“Unlike us, Hootsuite does support other platforms… but that also means that it’s hard for them to provide the kind of features that best suit a highly visual platform like Instagram as compared to (more) text-based services like Facebook or Twitter.”

“Being a quasi-developer helped me bootstrap the business”

Schedugram is run by a team of six distributed around the world: development occurs in India and Bulgaria; customer support in the Philippines; and account management in the US. Hugh said that employing an offshore development team has enabled Schedugram to tap into a bigger talent pool while servicing a global customer base around the clock “without having to embrace strange sleeping habits”.

One downside, Hugh explained, is that Schedugram can’t claim the R&D concession for the work performed by staff outside Australia: “While we can make some minor cost savings, it probably ends up costing us more in the long run to hire overseas, but that’s offset by not needing to work as hard to get the right kind of talent.”

Rather than turning to venture capitalists, Hugh bootstrapped Schedugram using revenue from Dialogue Consulting, his credit card and his skills as a quasi-developer.

“I’m self-taught, having had a knack for it since I was a kid, and although I’d never be able to work as a software engineer full time, I was able to create the MVP myself,” he said.

“Later, once we’d generated enough revenue, we were able to hire “proper” dedicated technical talent. Simply put, I Bootstrapped the business because I could. By doing so, I’ve avoided having to deal with other people or entities, meaning all the strategic decisions remain with the business.”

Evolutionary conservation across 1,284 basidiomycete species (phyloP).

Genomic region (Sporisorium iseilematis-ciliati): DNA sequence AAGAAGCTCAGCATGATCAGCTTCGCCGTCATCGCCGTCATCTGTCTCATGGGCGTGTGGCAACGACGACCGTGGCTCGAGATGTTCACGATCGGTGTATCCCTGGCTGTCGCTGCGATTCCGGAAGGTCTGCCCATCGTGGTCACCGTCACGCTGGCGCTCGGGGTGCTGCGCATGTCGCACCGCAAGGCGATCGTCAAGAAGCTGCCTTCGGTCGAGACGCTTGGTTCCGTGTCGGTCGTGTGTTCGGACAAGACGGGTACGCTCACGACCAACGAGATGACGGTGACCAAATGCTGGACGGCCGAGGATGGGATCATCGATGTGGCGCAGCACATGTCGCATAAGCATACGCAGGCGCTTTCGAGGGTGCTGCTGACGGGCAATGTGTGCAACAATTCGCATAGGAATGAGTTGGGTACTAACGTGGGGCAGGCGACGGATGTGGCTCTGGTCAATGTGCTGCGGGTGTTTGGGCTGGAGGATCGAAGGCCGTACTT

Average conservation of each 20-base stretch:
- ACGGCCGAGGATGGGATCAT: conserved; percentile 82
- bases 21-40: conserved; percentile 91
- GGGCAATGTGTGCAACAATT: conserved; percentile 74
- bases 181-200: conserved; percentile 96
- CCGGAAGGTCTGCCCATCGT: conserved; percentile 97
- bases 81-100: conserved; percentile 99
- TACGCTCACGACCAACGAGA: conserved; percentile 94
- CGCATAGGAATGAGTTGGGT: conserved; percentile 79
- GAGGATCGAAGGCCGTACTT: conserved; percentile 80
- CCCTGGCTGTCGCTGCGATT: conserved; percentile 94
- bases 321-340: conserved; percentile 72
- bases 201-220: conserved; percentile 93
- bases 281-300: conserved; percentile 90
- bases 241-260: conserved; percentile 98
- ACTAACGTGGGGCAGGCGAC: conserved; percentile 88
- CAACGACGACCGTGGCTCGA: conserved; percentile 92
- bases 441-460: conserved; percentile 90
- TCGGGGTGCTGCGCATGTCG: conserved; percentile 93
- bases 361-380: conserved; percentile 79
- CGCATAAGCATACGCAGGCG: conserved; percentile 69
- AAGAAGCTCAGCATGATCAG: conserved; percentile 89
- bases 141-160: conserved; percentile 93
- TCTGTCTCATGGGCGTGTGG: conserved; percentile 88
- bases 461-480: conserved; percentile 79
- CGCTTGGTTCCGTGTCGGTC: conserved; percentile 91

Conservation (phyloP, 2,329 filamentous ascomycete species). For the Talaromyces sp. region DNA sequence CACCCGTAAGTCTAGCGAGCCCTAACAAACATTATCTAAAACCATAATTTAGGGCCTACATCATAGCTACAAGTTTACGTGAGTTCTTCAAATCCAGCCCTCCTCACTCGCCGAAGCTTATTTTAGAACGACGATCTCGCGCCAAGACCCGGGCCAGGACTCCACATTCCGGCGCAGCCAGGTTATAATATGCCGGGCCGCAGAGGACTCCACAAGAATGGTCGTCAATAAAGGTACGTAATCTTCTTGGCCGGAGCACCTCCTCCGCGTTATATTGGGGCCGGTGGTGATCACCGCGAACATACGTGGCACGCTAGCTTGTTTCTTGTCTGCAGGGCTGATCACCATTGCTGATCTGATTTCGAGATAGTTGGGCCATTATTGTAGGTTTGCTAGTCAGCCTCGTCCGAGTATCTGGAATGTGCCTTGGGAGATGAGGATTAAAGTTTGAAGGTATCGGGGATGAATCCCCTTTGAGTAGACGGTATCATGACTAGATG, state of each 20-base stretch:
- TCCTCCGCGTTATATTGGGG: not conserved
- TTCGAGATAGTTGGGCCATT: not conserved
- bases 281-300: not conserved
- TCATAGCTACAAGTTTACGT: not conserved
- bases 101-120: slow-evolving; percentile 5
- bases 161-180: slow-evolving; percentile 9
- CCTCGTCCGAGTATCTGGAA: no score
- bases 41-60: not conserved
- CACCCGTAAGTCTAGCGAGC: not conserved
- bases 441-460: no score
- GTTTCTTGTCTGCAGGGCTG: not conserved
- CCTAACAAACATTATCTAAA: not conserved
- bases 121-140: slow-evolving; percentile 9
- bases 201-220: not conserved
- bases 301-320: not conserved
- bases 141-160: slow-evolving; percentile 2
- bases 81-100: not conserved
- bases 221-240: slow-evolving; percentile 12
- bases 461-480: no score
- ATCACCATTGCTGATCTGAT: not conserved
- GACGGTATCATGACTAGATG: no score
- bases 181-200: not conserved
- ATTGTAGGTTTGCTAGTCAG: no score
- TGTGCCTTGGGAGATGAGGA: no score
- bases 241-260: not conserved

“Focusing on one project at a time is challenging”

 In the immediate future, Hugh and the ScheduGram team are responding to consumer research they conducted into Schedugram: “It has informed a big rewrite of our underlying ‘engine’ and user interface. And in the longer term? “Who knows,” Hugh said. “Some customers have been asking us to head into Pinterest, which has similar challenges to what Instagram was like several years ago (visually-focussed and emerging as a channel).”

While Schedugram’s future is wide-open, one thing is for certain: Hugh will be keeping busy.  He is also behind SocialSitter, which like Schedugram is part of the Dialogue Consulting family.

“We launched SocialSitter in 2013 because some of our government clients who needed some kind of cost-effective solution for after-hours social media monitoring/moderation. It was never a ‘big thing’ in terms of revenue or number of customers (the market is relatively small) but it continues to be a profitable business for us, because it scales pretty well linearly.

“As for our other projects, there are always little bits and pieces that I tinker with. Whether it’s HR analytics (we are beta testing a different way of measuring employee engagement, but I don’t know if it will end up launching or not – we’ve discovered a lot of things along the way!) or health technology, my biggest challenge is usually maintaining focus on one thing at a time.”